March 26, 2015

On December 8, 2014, the U.S. Supreme Court issued the following order: “Howard Neil Shipley, of Washington, D.C., is ordered to show cause, within 40 days, why he should not be sanctioned for his conduct as a member of the Bar of this Court in connection with the petition for a writ of certiorari in No. 14-424, Sigram Schindler Beteiligungsgesellschaft MBH v. Lee.”

Fortunately for that patent lawyer, on March 23, 2015, the U.S. Supreme Court issued the following order: “A response having been filed, the Order to Show Cause, dated December 8, 2014, is discharged. All Members of the Bar are reminded, however, that they are responsible—as Officers of the Court—for compliance with the requirement of Supreme Court Rule 14.3 that petitions for certiorari be stated “in plain terms,” and may not delegate that responsibility to the client.”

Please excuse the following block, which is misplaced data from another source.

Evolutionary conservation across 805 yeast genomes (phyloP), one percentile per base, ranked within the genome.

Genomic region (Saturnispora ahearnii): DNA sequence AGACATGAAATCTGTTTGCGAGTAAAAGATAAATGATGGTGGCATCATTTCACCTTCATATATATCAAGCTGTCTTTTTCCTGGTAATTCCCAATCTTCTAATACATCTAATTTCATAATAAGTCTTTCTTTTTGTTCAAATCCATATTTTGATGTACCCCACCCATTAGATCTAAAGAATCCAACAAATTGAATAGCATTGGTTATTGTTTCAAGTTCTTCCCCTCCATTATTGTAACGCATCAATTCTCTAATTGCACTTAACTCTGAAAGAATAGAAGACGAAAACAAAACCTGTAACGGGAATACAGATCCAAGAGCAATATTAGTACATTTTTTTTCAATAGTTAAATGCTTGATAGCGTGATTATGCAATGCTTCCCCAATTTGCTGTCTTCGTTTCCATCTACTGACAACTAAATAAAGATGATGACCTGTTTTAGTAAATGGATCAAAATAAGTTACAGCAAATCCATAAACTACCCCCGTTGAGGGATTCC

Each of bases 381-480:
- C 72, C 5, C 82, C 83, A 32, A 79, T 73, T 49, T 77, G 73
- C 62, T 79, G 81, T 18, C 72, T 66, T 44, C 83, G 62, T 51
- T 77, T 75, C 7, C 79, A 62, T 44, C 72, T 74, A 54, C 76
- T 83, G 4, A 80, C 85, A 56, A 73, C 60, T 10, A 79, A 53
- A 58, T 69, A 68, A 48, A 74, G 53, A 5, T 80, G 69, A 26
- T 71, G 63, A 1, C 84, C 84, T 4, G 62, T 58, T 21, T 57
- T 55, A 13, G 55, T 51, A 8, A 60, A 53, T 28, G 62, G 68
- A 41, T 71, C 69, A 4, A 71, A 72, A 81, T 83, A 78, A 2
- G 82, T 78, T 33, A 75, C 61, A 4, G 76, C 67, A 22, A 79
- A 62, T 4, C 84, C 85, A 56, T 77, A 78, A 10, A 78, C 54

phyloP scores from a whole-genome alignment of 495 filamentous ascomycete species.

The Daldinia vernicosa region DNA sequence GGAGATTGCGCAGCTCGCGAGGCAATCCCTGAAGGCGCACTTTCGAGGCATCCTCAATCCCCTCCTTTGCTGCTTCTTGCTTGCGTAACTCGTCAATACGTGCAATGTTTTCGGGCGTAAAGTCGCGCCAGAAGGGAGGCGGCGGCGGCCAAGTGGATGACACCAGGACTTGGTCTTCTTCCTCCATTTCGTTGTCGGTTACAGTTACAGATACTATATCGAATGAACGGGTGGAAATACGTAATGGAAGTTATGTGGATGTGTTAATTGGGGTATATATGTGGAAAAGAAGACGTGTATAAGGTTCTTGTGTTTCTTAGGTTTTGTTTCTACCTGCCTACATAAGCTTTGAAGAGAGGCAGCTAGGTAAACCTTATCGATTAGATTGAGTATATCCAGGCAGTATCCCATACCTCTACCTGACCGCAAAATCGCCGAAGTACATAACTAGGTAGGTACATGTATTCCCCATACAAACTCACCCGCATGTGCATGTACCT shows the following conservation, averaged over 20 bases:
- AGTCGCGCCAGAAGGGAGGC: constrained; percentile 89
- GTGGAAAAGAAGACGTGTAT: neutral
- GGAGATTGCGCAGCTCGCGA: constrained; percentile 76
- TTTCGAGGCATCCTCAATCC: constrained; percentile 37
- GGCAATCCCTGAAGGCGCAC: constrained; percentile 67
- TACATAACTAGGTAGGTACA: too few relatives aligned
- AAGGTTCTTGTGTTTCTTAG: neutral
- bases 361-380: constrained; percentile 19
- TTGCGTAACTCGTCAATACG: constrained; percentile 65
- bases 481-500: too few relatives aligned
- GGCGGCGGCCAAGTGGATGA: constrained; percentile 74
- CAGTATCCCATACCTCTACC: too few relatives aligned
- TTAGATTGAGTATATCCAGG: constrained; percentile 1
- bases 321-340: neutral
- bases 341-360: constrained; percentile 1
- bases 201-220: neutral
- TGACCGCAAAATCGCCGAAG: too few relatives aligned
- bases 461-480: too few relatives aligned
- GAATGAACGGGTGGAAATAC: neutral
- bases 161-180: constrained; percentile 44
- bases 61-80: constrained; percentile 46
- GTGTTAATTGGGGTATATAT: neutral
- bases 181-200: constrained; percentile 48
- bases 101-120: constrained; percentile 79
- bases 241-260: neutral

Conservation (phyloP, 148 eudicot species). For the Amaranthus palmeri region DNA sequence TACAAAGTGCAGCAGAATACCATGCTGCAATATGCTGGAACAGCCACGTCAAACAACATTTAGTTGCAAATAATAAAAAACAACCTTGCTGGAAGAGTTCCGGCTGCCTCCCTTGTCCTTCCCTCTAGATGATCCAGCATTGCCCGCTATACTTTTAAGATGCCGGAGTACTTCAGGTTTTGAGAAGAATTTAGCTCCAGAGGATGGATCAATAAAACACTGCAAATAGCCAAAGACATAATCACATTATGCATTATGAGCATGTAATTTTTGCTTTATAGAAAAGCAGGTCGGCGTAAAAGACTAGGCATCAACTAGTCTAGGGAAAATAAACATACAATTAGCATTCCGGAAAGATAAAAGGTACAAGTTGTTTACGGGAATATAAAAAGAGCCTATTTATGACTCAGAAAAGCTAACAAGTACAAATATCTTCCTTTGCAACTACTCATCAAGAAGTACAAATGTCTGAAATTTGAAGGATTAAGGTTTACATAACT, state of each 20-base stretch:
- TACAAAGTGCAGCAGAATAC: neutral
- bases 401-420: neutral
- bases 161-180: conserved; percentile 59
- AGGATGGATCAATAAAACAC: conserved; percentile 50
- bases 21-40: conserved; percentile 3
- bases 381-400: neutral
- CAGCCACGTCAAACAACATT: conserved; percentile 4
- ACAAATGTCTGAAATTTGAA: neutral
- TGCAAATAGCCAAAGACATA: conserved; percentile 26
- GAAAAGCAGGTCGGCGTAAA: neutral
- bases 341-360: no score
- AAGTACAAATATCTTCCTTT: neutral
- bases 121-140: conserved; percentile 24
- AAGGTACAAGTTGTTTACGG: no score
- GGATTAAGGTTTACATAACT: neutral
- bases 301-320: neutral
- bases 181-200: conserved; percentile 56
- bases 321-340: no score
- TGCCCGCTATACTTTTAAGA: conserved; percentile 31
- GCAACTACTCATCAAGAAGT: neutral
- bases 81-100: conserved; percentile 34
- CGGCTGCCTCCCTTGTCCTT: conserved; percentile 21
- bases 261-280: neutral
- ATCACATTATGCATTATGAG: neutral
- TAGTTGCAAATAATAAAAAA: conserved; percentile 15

About timheadley

For almost 30 years, as a lawyer, Tim Headley has been helping clients protect their intellectual property, according to the laws of patents, trademarks, copyrights, and trade secrets, not only in the United States, but in various countries around the world. Before that, he worked as an electrical engineer. Before that, he taught theology, in Spanish, to adult students, in the evenings, in a school in La Paz, Bolivia. You can contact him at tim@headleyiplaw.com, or his office phone, 713-467-8500, or his cell phone, 713-398-1045. His website is www.headleyiplaw.com.
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